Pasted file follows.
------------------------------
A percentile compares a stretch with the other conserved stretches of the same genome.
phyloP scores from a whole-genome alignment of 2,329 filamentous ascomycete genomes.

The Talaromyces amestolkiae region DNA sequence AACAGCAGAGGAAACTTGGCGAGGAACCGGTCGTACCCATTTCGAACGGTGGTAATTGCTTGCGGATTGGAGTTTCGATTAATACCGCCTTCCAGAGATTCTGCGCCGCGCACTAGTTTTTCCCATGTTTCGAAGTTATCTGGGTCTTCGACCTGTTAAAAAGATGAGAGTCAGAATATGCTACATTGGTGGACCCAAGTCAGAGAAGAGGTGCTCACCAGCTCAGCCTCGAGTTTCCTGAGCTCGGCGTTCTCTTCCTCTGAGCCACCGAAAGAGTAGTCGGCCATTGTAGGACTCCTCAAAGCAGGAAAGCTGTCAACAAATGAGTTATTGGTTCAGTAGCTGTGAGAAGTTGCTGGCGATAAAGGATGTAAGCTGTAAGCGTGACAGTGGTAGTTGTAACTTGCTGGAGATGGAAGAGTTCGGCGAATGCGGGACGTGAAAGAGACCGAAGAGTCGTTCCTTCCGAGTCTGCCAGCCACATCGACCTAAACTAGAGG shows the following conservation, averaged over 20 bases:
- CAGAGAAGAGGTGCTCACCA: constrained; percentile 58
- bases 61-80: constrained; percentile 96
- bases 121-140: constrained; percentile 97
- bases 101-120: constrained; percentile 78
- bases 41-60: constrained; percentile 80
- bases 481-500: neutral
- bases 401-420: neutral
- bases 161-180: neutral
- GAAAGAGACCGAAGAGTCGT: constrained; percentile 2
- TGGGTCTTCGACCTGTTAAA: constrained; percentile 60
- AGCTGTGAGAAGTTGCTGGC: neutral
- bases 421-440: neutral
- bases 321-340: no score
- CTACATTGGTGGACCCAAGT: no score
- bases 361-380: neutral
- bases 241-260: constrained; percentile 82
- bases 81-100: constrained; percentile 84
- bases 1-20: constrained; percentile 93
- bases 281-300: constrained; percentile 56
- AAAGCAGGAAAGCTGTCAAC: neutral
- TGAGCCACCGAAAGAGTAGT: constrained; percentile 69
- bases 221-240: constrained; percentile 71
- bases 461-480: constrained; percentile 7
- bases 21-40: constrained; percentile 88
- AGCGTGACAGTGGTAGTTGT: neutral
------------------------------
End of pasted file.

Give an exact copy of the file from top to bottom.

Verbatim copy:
A percentile compares a stretch with the other conserved stretches of the same genome.
phyloP scores from a whole-genome alignment of 2,329 filamentous ascomycete genomes.

The Talaromyces amestolkiae region DNA sequence AACAGCAGAGGAAACTTGGCGAGGAACCGGTCGTACCCATTTCGAACGGTGGTAATTGCTTGCGGATTGGAGTTTCGATTAATACCGCCTTCCAGAGATTCTGCGCCGCGCACTAGTTTTTCCCATGTTTCGAAGTTATCTGGGTCTTCGACCTGTTAAAAAGATGAGAGTCAGAATATGCTACATTGGTGGACCCAAGTCAGAGAAGAGGTGCTCACCAGCTCAGCCTCGAGTTTCCTGAGCTCGGCGTTCTCTTCCTCTGAGCCACCGAAAGAGTAGTCGGCCATTGTAGGACTCCTCAAAGCAGGAAAGCTGTCAACAAATGAGTTATTGGTTCAGTAGCTGTGAGAAGTTGCTGGCGATAAAGGATGTAAGCTGTAAGCGTGACAGTGGTAGTTGTAACTTGCTGGAGATGGAAGAGTTCGGCGAATGCGGGACGTGAAAGAGACCGAAGAGTCGTTCCTTCCGAGTCTGCCAGCCACATCGACCTAAACTAGAGG shows the following conservation, averaged over 20 bases:
- CAGAGAAGAGGTGCTCACCA: constrained; percentile 58
- bases 61-80: constrained; percentile 96
- bases 121-140: constrained; percentile 97
- bases 101-120: constrained; percentile 78
- bases 41-60: constrained; percentile 80
- bases 481-500: neutral
- bases 401-420: neutral
- bases 161-180: neutral
- GAAAGAGACCGAAGAGTCGT: constrained; percentile 2
- TGGGTCTTCGACCTGTTAAA: constrained; percentile 60
- AGCTGTGAGAAGTTGCTGGC: neutral
- bases 421-440: neutral
- bases 321-340: no score
- CTACATTGGTGGACCCAAGT: no score
- bases 361-380: neutral
- bases 241-260: constrained; percentile 82
- bases 81-100: constrained; percentile 84
- bases 1-20: constrained; percentile 93
- bases 281-300: constrained; percentile 56
- AAAGCAGGAAAGCTGTCAAC: neutral
- TGAGCCACCGAAAGAGTAGT: constrained; percentile 69
- bases 221-240: constrained; percentile 71
- bases 461-480: constrained; percentile 7
- bases 21-40: constrained; percentile 88
- AGCGTGACAGTGGTAGTTGT: neutral